8. Fong C , Chak L , Biswas A , Tan J , Gauthaman K , Chan W , Bongso A. Human Wharton's jelly stem cells have unique transcriptome profiles compared to human embryonic stem cells and other mesenchymal stem cells . Stem Cell Rev . 2011 ; 7 : 1 - 16 .
9. Troyer DL , Weiss ML . Concise review: Wharton's jelly-derived cells are a primitive stromal cell population . Stem Cells . 2008 ; 26 : 591 - 9 .
10. Gong W , Han Z , Zhao H , Wang Y , Wang J , Zhong J , Wang B , Wang S , Wang Y , Sun L , Han Z. Banking human umbilical cord-derived mesenchymal stromal cells for clinical use . Cell Transplant . 2012 ; 21 : 207 - 16 .
11. Karahuseyinoglu S , Cinar O , Kilic E , Kara F , Akay GG , Demiralp DÖ , Tukun A , Uckan D , Can A. Biology of stem cells in human umbilical cord stroma: in situ and in vitro surveys . Stem Cells . 2007 ; 25 : 319 - 31 .
12. Qiu P , Bai Y , Pan S , Li W , Liu W , Hua J. Gender depended potentiality of differentiation of human umbilical cord mesenchymal stem cells into oocyte-Like cells in vitro . Cell Biochem Funct . 2013 ; 31 : 365 - 73 .
13. Huang P , Lin LM , Wu XY , Tang QL , Feng XY , Lin GY , Lin X , Wang HW , Huang TH , Ma L. Differentiation of human umbilical cord Wharton's jelly-derived mesenchymal stem cells into germ-like cells in vitro . J Cell Biochem . 2010 ; 109 : 747 - 54 .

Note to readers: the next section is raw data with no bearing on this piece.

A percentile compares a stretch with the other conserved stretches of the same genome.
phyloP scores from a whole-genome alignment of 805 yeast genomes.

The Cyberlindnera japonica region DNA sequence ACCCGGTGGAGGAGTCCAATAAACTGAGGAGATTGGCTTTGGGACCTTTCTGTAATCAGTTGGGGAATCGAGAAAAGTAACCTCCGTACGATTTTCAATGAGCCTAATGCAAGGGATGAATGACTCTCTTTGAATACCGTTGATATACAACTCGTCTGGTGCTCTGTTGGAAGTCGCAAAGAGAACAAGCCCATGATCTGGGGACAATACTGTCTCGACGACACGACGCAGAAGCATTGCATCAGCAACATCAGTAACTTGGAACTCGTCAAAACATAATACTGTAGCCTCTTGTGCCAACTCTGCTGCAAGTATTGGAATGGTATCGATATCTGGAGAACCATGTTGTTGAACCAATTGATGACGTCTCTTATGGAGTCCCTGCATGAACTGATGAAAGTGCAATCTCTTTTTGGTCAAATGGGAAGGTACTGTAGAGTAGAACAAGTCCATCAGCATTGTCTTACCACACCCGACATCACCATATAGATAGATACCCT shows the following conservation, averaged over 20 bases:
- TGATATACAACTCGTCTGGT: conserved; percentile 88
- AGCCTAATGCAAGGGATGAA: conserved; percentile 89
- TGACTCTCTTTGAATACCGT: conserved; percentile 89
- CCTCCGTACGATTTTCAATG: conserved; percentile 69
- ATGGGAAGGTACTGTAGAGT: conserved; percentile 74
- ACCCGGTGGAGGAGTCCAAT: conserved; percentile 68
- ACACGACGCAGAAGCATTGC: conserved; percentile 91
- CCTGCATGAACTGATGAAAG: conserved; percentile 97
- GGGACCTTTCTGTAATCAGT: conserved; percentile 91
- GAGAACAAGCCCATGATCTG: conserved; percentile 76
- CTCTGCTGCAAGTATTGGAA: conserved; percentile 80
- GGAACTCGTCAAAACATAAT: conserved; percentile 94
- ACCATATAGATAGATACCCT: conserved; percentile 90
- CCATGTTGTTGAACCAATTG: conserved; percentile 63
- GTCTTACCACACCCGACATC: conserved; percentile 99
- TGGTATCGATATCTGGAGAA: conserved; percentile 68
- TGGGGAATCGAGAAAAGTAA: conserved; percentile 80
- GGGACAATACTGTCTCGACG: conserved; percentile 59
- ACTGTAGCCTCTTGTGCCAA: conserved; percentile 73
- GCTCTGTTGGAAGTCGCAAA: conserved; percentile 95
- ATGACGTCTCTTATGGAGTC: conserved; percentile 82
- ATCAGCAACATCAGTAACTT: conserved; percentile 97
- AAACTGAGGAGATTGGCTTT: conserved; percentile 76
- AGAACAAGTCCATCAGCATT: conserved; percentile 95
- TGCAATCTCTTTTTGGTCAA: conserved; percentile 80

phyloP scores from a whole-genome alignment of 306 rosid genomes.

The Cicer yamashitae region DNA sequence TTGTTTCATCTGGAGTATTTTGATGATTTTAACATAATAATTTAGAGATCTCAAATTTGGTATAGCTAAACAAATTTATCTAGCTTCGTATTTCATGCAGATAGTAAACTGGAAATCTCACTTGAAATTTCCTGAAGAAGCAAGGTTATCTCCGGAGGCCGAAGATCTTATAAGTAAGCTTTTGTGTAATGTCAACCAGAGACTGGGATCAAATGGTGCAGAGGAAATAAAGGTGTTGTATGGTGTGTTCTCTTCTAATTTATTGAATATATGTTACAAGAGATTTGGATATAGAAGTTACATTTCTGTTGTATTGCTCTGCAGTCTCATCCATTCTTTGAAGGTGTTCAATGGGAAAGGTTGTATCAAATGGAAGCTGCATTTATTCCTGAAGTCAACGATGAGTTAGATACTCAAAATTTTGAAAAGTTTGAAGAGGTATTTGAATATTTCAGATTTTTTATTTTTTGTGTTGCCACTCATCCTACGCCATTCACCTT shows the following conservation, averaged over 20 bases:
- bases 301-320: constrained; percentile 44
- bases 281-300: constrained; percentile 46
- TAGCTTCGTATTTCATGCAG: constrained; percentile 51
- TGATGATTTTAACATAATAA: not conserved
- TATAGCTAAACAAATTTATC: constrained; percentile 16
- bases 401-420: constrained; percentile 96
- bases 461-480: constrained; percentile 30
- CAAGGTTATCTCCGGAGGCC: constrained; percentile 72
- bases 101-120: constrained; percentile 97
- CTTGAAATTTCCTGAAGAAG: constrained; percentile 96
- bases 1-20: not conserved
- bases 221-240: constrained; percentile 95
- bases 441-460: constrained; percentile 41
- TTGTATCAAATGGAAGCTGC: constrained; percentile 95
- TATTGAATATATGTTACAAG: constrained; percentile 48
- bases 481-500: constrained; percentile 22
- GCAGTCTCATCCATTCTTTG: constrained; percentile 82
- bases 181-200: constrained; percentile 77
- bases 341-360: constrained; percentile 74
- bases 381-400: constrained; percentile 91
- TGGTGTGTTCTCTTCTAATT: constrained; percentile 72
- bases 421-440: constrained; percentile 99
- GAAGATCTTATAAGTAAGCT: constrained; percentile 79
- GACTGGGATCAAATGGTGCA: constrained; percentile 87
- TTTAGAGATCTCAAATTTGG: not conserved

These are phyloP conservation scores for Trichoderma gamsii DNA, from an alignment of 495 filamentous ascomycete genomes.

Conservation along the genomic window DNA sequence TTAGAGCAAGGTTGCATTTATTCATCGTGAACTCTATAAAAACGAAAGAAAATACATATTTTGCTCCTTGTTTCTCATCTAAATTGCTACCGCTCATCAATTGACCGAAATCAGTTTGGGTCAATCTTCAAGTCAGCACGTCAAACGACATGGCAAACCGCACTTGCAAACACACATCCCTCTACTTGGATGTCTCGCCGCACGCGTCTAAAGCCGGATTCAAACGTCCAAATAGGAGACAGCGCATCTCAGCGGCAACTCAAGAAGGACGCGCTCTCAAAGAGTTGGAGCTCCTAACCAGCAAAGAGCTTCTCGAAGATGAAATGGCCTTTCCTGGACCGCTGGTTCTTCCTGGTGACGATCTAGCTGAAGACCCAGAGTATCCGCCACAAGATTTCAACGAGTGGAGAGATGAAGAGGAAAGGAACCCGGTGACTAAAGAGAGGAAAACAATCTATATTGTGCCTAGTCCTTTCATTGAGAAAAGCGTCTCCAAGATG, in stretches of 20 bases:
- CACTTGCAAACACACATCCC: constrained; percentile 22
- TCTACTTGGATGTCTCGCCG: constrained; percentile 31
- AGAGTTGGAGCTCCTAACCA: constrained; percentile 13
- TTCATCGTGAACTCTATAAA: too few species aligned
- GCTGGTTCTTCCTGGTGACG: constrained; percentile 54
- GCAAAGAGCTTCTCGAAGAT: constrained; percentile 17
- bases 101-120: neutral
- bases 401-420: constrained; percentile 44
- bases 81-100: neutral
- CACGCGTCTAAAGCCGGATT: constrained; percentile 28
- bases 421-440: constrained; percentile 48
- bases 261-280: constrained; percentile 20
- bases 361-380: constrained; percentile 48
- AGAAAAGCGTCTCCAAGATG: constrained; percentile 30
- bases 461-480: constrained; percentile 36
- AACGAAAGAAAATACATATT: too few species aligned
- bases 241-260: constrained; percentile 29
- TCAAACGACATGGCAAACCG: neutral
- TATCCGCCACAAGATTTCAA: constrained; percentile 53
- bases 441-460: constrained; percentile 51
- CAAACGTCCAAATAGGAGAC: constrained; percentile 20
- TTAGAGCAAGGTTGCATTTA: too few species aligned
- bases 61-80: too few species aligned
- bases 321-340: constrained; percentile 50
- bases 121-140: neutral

14. Yang X , Zhang M , Zhang Y , Li W , Yang B. Mesenchymal stem cells derived from Wharton jelly of the human umbilical cord ameliorate damage to human endometrial stromal cells . Fertil Steril . 2011 ; 96 : 1029 - 36 .
15. Zhu SF , Hu HB , Xu HY , Fu XF , Peng DX , Su WY , He YL . Human umbilical cord mesenchymal stem cell transplantation restores damaged ovaries . J Cell Mol Med . 2015 ; 19 : 2108 - 17 .
16. Song D , Zhong Y , Qian C , Zou Q , Ou J , Shi Y , et al. Human umbilical cord mesenchymal stem cells therapy in cyclophosphamide-induced premature ovarian failure rat model . Biomed Res Int . 2016 ; 2016 : 1 - 13 .